Afghanistan’s crisis underscores the U.S.’s shifting place in the world
“Let me speak clearly and bluntly. This is a catastrophe,” said Josep Borrell, the European Union’s foreign policy chief, in an address Thursday to the European Parliament. He echoed the widespread dismay felt by policymakers and politicians across the continent over the sudden Taliban takeover in Afghanistan — and the Biden administration’s military withdrawal that preceded it. Many of the United States’ NATO partners in Europe had invested considerable manpower and resources in the American-led war and nation-building project in Afghanistan, though on a smaller scale than Washington. For some, participating in the U.S.-led mission conferred a significant degree of post-Cold War prestige.
Now, European onlookers are shocked to see the fruits of their labor seemingly vanish in the space of a few harrowing days. Across the pond, a defiant White House has doubled down on its decision-making, showing little contrition for its role in the chaotic scenes unfolding in Kabul.
“I say this with a heavy heart and with horror over what is happening, but the early withdrawal was a serious and far-reaching miscalculation by the current administration,” Norbert Röttgen, chairman of the Foreign Affairs Committee in the German parliament, told Politico. “This does fundamental damage to the political and moral credibility of the West.”
Röttgen’s British counterpart, conservative parliamentarian Tom Tugendhat, cast the Afghan government’s implosion and the Taliban’s surge into power as an epochal blow. “Afghanistan is the biggest foreign policy disaster since Suez,” he tweeted, referring to the 1956 crisis over control of the strategic Egyptian canal that, to some historians, marked the ultimate waning of the British Empire. “We need to think again about how we handle friends, who matters and how we defend our interests.”
That may include reevaluating the role of the United States. Tobias Ellwood, another Tory parliamentarian, who chairs the Defense Committee in the House of Commons, questioned President Biden’s repeated insistence that his administration was bringing America “back” on the world stage after the disruptive, petty nationalism of the Trump years. “How can you say America is back when we’re being defeated by an insurgency armed with no more than [rocket-propelled grenades], land mines and AK-47s?” Ellwood said to my colleague Liz Sly.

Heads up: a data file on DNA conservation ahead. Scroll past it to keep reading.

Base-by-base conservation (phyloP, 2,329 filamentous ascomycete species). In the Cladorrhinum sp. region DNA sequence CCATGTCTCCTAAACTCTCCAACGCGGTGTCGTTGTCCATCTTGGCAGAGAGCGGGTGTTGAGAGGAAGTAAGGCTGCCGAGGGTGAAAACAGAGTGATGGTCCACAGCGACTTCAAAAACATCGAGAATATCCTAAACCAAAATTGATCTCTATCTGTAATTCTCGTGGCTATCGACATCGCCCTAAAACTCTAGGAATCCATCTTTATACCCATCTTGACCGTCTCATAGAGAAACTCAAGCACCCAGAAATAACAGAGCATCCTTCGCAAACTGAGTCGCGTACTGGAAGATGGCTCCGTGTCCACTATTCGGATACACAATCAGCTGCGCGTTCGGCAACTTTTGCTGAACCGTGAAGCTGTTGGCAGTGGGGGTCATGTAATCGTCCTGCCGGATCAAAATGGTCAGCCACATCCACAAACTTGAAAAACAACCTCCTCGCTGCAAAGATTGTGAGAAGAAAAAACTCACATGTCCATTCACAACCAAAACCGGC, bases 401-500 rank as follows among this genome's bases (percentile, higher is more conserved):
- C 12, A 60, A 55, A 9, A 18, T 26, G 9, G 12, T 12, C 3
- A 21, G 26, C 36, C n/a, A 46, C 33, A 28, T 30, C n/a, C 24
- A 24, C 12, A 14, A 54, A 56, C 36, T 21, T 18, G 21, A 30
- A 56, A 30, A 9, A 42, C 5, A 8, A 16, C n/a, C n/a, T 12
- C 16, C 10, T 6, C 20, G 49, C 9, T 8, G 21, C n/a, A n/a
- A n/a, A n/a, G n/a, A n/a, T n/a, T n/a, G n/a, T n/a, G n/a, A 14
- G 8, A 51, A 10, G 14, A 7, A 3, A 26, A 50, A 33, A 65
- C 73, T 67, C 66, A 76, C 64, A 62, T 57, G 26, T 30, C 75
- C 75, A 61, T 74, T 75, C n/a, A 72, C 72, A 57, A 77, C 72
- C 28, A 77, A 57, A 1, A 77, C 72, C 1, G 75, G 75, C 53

In Washington, much of the national security establishment is wheeling on the White House. The Biden administration, critics argue, should not have been caught so off guard by the speed of the Taliban advance or so eager to proceed with the withdrawal despite warnings from the intelligence community and the Pentagon. It should not have placed such naive faith in a political process that the Trump administration initiated with the Taliban, which sidelined the weak Afghan government in Kabul. And it should not have been so complacent about planning ahead for the evacuation of U.S. citizens and Afghan allies, and so seemingly callous about the Afghan plight after Taliban fighters marched into Kabul.
“The swift fall of Kabul recalls the ignominious fall of Saigon in 1975,” wrote Richard Haass, president of the Council on Foreign Relations. “Beyond the local consequences — widespread reprisals, harsh repression of women and girls, and massive refugee flows — America’s strategic and moral failure in Afghanistan will reinforce questions about U.S. reliability.”
For Biden, though, it seems the question of U.S. “reliability” in Afghanistan is not the main priority. “My dad used to have an expression,” Biden told ABC News in an interview this week, in which he discussed how the center of gravity for Islamist extremist threats had shifted away from the country that incubated the Sept. 11, 2001, terrorist attacks. “If everything is equally important to you, nothing is important to you. We should be focusing on where the threat is the greatest.”